WASHINGTON DC (Kurdistan 24) – The United Kingdom and the United States congratulated Iraqis following the parliamentary elections on Saturday, the first since the defeat of the Islamic State (IS) in that country.
Both western countries applauded the vote, although voter turn-out was low—around 44 percent and significantly less than in any previous election since the overthrow of Saddam Hussein’s regime in 2003.
In a statement commending the Iraqi people, UK Minister of State for the Middle East and North Africa, Alistair Burt, welcomed the May 12 elections as a “historic day for Iraq.”
“We look forward to the announcement soon of the full and final result and will work with all political groups to encourage formation of an effective, inclusive government that addresses the needs and hopes of all Iraqi citizens,” his statement read.
Unlike previous elections, a biometric and electronic voting system was used, meant to streamline the electoral process and prevent voter fraud.
However, the vote tally was not announced in real time—as is the practice in western democracies.
Baghdad still does not know the results of the overseas votes, an informed source told Kurdistan 24, and political maneuvering is going on behind the scenes. Iraq’s High Electoral Commission (IHEC) is expected to announce the results of the election on Monday.
Allegations of fraud have publicly arisen in two places: Kirkuk Province, where the governor ordered a manual recount, as the results were “illogical,” he said, and in Sulaimani Province.
Iraqi Vice-President Ayad Allawi even called for a new vote, because of the “reluctance of the Iraqi people to participate in the election, violence, widespread fraud, misinformation campaigns, and the sale of voter cards.”
Burt’s statement of congratulations added that the UK looks “forward to working with the next government to help deliver stability, security, and prosperity for all Iraqis.”
Newly-appointed US Secretary of State, Mike Pompeo, also congratulated the people of Iraq who had “made their voices heard.”
In his statement, Pompeo expressed hope the election process “moves quickly, and on the constitutional timeline, so that Iraq can continue moving toward a more secure, prosperous, and brighter future.”
In the past, it has typically taken months for Baghdad to form a new government. Such a delay would be particularly unwelcome now, given the fragility of the security situation.
It is unclear what accounts for the low voter turn-out. Possible explanations range from voter disillusion with Iraq’s political process to the heavy security measures put in place to prevent IS attacks.
The Washington Post suggested “calls to boycott the contest over a lack of substantive policy debate appeared to resonate with voters.”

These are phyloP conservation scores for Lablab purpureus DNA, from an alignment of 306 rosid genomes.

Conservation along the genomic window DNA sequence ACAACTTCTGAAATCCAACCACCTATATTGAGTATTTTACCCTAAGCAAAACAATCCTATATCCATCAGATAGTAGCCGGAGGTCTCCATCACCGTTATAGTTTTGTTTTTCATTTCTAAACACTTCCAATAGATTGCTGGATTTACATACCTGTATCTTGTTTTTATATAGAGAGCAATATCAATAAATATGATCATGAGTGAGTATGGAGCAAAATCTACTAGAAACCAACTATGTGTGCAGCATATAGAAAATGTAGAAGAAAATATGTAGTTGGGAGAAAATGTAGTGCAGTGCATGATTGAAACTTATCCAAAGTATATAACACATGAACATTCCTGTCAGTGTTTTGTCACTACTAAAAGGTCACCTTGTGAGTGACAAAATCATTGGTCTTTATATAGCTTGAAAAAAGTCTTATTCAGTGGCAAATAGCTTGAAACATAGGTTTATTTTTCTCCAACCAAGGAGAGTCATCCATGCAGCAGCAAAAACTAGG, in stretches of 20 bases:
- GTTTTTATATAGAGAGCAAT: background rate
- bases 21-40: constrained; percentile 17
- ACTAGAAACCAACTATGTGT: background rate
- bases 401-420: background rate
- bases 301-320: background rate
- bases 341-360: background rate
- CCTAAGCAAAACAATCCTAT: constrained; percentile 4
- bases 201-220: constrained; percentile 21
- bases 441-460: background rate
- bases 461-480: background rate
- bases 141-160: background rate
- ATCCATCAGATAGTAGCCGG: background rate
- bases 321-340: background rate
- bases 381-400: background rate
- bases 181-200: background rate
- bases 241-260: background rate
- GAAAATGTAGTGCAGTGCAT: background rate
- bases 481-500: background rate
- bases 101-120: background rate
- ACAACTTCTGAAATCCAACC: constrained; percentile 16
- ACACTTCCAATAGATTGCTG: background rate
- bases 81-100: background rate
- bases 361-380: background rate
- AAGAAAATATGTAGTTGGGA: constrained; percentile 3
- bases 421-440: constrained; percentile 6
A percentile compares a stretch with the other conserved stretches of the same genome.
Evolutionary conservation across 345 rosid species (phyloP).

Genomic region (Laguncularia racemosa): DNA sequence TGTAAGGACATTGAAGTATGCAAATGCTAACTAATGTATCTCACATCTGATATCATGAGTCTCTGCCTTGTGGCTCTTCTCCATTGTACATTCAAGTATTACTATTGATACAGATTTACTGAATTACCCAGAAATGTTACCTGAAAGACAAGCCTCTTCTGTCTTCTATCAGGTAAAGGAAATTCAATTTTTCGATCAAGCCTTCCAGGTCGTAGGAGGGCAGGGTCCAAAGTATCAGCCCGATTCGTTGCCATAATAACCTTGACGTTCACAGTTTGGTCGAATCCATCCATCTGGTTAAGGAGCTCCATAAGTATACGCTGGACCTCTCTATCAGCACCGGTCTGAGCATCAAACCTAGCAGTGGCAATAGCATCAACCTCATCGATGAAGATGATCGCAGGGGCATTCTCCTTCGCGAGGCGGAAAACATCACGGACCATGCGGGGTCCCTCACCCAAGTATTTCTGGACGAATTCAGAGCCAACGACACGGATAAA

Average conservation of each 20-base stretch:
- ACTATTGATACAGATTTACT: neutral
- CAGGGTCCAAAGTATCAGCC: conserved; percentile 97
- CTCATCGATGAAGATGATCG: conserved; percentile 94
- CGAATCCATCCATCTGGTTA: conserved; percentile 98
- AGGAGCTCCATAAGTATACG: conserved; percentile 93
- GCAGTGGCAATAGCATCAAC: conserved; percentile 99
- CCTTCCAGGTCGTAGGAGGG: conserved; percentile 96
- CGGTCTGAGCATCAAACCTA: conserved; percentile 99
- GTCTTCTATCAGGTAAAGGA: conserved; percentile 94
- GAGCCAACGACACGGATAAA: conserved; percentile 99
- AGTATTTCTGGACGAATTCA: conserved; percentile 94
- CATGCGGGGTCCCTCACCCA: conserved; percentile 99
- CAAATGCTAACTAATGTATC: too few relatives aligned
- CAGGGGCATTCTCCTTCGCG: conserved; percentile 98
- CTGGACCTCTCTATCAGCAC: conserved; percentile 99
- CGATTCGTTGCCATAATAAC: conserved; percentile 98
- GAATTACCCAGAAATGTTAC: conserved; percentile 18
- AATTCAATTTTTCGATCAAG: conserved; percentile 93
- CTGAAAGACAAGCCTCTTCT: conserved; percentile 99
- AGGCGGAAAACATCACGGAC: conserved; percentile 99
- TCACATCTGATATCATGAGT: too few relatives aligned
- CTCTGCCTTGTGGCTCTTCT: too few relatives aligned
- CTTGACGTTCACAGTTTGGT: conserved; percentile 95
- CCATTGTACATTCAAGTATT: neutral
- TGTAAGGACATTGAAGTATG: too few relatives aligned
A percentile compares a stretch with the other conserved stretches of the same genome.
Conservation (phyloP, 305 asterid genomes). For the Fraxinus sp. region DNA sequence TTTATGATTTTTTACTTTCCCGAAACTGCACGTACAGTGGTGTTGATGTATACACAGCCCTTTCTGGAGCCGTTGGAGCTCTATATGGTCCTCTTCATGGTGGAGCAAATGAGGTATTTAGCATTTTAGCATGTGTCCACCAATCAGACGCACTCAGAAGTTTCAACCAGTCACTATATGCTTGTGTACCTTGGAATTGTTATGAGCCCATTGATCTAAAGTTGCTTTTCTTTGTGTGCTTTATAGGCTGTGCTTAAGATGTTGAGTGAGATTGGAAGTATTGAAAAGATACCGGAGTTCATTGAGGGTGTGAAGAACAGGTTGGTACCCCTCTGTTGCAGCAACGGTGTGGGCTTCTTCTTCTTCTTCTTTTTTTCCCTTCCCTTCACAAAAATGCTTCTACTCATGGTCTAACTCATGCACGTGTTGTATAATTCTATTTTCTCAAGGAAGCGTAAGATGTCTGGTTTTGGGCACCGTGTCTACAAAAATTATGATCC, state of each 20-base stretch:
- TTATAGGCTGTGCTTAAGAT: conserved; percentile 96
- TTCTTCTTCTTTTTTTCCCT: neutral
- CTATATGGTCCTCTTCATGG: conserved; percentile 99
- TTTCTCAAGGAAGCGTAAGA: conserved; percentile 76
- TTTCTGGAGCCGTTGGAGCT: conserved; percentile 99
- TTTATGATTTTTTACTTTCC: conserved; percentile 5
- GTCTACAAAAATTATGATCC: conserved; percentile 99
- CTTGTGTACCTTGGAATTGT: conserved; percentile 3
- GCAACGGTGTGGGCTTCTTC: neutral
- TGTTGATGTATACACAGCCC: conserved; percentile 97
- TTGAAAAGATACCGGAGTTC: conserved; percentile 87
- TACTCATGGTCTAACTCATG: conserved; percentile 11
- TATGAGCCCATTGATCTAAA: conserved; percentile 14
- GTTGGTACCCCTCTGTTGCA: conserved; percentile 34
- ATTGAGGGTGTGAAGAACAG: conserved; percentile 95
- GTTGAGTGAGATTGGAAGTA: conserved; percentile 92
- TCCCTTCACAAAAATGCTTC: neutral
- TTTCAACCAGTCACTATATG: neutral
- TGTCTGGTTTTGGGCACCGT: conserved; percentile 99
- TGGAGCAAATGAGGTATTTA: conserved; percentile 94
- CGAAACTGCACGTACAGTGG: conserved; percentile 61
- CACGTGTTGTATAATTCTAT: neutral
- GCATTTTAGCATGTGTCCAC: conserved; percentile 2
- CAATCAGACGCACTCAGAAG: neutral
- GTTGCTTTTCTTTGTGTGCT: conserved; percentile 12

Generally, the vote proceeded peacefully, although in a rural area of Kirkuk Province, IS terrorists attacked Iraqi Security Forces, killing six men.
Also, in the city of Sulaimani, on Saturday night, armed men from the Patriotic Union of Kurdistan (PUK) surrounded the headquarters of the Gorran (Change) political party, as Kurdistan Regional Government (KRG) Prime Minister Nechirvan Barzanicalled for an “immediate halt” to such threats to party headquarters in the city.
PUK fraud is widely suspected in its stronghold of Sulaimani, and all of the six other Kurdish parties have now called on the IHEC to conduct a manual recount of the votes in that province.
According to unofficial results obtained by Kurdistan 24, the PUK has lost to other Kurdish parties nearly 25 percent of the seats it held after the 2014 elections. Notably, a faction of the PUK collaborated with the Iraqi-Iranian force that attacked Kirkuk last October, allowing that force to take the city.
Neither the US nor UK statements mentioned the people of the Kurdistan Region, although voter turnout was significantly higher there than in the rest of Iraq.
Both countries have adhered to a “one-Iraq” policy. However, the new US White House National Security Adviser, John Bolton, does not.
In September, shortly before the Kurdistan independence referendum, Bolton told Kurdistan 24, “If their decision is to seek independence for [the Kurdistan Region], I think the United States should recognize it.”
According to a report Saturday in The New York Times, Bolton has already established himself as an influential figure in the Trump administration, enjoying a good rapport with the president.
(Karzan Sulaivany contributed to this report)